11 May 2019

Some Frozen Lard

I had two great games last week in Montreal and discovered the existence of a new Canadian Lardie Group called Frozen Lard. I am not a big fan of facebook but it seems one does not have a whole lot of choice in the gaming world as there appears to be a wholesale migration from webpages etc to facebook.

I drove up last Monday and surprisingly enough it was it was 26 degrees C, so not frozen at all. I have a portable table and mat in place in my apartment there but there was still a lot of stuff to lug up in the car. It is always nice to see my daughter with whom we share the apartment. She has a new job with Nicole Benisti so hopefully she is getting settled in her career choice of Fashion Design.

Chain of Command
On Tuesday evening I had planned an introductory game of CoC with Pierre-Yves T. who had contacted me through the TFL forum. I believe there to be a dearth of historical wargamers in Montreal so I was excited to hear from him. Although he had not played CoC before he as you can see through his twitter feed has done some great work on a German Panzergrenadier force as well as a lot of terrain. 

I decided to set up a German Grenadier Platoon versus British Rifle Platoon game using the Probe scenario from the rulebook. We chose table sides and PY elected to be the German defender. We threw for Force Support and got a 6. The Germans selected a Sniper and I took a MMG Team and a 2" Mortar. I will not bother to do an AR but here are some snaps of the game.
PY took a defensive position on the right.
I started my advance but the Germans got stuck in behind the wall on my left flank and in the trees on my right flank and set up a squad on the centre road.
As you can see although I get to cover I am getting pretty shot up. PY did a great job in his first game.
It was actually a complete rout as one can see from above and I ended up losing when my FM dropped to 0, while the Germans were still at 8! It was a fun game and I believe PY enjoyed himself.
We are planning to have our next game in late June or early July, this time we will be playing at PY's, he has a 28mm set up and I am looking forward to seeing his great terrain and figures.

Général d'Armée
Wednesday night, Iannick came over to my place. We have been playing Napoleonics for around 10 years now and I believe we have tried at least 4-5 rulesets over that time. We have played GdA twice before but most recently 14 months ago. My last game was in September of last year so I spend a lot of time going over the rules prior to the game. The more you get into these rules, the more you realize they are quite simple to play but it is always difficult if you do not play any ruleset for extended periods of time.

I decided to set up a game from the new source book: 1815 The Hundred Days. The Battle of Gilly seemed the business but I had no Prussians but could find enough of my new Dutch-Belgians and Brunswickers to fill the OB. Had to add a few Allied troops from the Peninsula but all good.
As usual Iannick played the French and I took the Prussians. Again not a true AR to follow but I did take a few photos.
The table showing the troops on each side, I should note that this was not there final dispositions in the battle line.
Both side had 4 brigades with the French having 5 ADC's and the Prussians 4. Most French Inafntry Brigades had 5 standard sized battalions while the Prussians had 3 large battalions. There was a Cavalry brigade per side with 2 and 3 Artillery batteries.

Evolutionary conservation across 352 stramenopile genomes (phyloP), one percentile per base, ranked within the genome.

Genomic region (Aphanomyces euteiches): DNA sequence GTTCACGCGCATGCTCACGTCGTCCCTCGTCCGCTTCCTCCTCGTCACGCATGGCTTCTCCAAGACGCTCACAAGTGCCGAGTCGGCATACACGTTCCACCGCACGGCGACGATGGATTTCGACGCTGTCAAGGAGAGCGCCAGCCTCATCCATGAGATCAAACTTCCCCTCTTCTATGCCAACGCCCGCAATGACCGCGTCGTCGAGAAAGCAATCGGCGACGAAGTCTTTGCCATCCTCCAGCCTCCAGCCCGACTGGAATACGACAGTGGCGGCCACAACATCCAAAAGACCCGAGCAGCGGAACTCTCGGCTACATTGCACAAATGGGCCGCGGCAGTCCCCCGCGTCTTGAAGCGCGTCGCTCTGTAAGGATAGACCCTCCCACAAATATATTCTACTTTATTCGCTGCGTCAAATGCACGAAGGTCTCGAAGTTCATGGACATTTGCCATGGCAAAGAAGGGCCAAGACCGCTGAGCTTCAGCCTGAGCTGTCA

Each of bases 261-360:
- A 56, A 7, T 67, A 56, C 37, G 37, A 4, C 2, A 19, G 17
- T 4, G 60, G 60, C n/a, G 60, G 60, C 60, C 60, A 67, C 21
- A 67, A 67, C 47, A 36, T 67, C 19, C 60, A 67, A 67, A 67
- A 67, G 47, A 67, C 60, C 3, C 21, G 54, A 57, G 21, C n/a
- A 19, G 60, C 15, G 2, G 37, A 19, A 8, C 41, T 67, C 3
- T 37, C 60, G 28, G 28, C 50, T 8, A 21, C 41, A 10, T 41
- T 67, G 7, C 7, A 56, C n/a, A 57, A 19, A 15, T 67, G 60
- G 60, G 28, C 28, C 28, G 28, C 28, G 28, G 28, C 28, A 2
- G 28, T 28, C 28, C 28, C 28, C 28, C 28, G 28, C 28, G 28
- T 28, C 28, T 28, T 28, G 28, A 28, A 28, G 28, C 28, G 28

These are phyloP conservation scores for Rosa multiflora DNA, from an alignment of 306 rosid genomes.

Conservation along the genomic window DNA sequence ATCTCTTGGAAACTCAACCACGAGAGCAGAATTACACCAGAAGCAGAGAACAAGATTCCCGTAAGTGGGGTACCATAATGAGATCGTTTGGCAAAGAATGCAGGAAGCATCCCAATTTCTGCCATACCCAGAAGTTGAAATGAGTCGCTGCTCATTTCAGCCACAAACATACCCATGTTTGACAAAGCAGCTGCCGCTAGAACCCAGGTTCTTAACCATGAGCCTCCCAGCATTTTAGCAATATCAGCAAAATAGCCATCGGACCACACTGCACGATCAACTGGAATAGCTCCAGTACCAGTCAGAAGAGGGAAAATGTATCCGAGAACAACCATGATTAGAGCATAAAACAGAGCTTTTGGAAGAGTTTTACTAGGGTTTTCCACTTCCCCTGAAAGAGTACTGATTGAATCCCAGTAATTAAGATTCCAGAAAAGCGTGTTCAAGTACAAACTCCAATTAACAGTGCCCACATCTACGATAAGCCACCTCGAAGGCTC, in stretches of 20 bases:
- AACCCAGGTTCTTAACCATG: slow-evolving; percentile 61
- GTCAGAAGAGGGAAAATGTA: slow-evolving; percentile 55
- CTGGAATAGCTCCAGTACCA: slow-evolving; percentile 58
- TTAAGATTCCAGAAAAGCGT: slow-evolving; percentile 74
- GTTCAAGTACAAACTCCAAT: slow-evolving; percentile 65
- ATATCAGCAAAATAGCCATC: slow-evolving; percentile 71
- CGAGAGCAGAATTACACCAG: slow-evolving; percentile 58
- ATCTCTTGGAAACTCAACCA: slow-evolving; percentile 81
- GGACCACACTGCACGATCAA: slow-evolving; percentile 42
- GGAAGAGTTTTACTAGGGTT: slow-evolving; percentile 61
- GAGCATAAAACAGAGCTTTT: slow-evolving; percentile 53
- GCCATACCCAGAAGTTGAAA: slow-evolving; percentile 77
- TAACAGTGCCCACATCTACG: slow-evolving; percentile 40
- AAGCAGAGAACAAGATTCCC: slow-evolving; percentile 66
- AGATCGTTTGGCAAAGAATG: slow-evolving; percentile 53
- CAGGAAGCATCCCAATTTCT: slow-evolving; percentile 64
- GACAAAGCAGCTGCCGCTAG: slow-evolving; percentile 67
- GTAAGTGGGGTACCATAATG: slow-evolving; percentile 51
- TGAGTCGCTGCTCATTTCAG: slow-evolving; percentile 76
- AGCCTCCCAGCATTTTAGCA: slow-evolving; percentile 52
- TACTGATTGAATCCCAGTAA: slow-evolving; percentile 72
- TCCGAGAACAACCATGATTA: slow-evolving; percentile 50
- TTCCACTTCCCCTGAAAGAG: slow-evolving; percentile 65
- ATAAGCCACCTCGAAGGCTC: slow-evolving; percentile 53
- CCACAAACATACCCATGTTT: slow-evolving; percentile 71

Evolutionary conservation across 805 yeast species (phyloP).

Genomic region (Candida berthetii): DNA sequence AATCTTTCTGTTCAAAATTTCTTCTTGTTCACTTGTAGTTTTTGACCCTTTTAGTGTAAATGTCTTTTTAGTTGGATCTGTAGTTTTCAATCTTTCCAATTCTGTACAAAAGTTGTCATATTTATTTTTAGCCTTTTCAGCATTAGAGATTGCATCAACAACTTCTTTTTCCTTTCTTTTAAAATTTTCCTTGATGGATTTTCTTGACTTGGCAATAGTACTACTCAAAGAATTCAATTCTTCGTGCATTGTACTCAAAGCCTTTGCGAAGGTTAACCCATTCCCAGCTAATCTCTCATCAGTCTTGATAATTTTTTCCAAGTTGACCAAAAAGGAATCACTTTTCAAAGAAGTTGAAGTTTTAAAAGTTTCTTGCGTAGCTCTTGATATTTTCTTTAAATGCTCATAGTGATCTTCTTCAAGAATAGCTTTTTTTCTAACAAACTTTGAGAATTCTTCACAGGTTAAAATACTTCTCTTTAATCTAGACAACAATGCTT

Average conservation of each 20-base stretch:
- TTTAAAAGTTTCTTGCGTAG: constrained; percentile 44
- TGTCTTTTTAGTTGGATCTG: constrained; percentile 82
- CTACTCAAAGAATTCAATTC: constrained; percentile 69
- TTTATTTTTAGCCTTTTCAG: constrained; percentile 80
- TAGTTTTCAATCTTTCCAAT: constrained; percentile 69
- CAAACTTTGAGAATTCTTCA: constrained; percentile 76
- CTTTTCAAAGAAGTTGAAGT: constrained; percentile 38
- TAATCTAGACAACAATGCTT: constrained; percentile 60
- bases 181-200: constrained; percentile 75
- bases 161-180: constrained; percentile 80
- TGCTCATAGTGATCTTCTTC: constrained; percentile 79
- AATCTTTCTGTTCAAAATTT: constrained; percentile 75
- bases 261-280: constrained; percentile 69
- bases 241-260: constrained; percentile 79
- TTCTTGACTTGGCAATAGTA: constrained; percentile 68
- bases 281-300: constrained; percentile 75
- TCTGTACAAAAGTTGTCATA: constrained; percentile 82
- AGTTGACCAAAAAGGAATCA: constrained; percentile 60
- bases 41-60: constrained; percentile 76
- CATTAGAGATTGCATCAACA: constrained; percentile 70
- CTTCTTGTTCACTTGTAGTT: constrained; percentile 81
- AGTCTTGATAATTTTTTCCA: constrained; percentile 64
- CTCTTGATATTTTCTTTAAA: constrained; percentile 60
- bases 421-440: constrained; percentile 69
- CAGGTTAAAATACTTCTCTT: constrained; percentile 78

The Prussian right flank with line units to the left in line and the reservists in the centre-left in column.
The Prussians deployed both of their Fusiliers battalions in Skirmish order making the Skirmisher Tasking quite useful.
The French Veteran brigade advancing on the Prussian right flank.
Disaster for the Prussians. The Empress Dragoons( in the upper left of the photo) charge the Prussian Musketeers, they fail their Discipline test and are thrown back in retreat, their supportin unit also withdraws unformed. In the next turn they falter and subsequently suffer a Sauve qui Peut on the Falter Table!
The Prussian cavalry charges the centre unit in the middle French Brigade but fails also being thrown back in Retreat.

The Prussian right flank is much more successful with the Artillery successfully throwing cannister at the French Veterans. The Prussian Skirmishers aided by the formed unit in the BUA add casualties.
The Prussian skirmishers flank the attacking French. A French battalions is dispersed.
The Prussian reservists on the right form into line but by now the French have two Brigades on Infantry Assault orders.
Another Prussian Battalian retreats. It is over the Prussian withdraw failing to slow the French advance to Waterloo.
Although we did not exactly meet the victory  conditions set out in the scenario after 3 hours and 6 turns we decided that the French had achieved a victory. They had caused one Sauve qui Peut effect on the main Prussian brigade and had not even brought on their reserve cavalry. The Prussian right flank was solid but it was going to be increasingly difficult to hold their left flank with reservists. 

It was a fun game and I am quite convinced that this is a great ruleset as is I believe Iannick. Looking forward to our next game.


  1. Nice looking table and it looks like you had fun with the game!

  2. Excellent report John and a great set of photos. I certainly very much enjoy GdA and the Frozen Lard will warrant a visit shortly.

  3. Great stuff guys.
    I share your sentiment re: Facebook - it’s awful, but there does not seem to be much you can do about it...

    1. Sounds like you had a great set of games, John. Yup, I dislike FB as well. That being said I've found that there is a good community on Twitter, but I still prefer good 'ole Blogger for my hobby fix.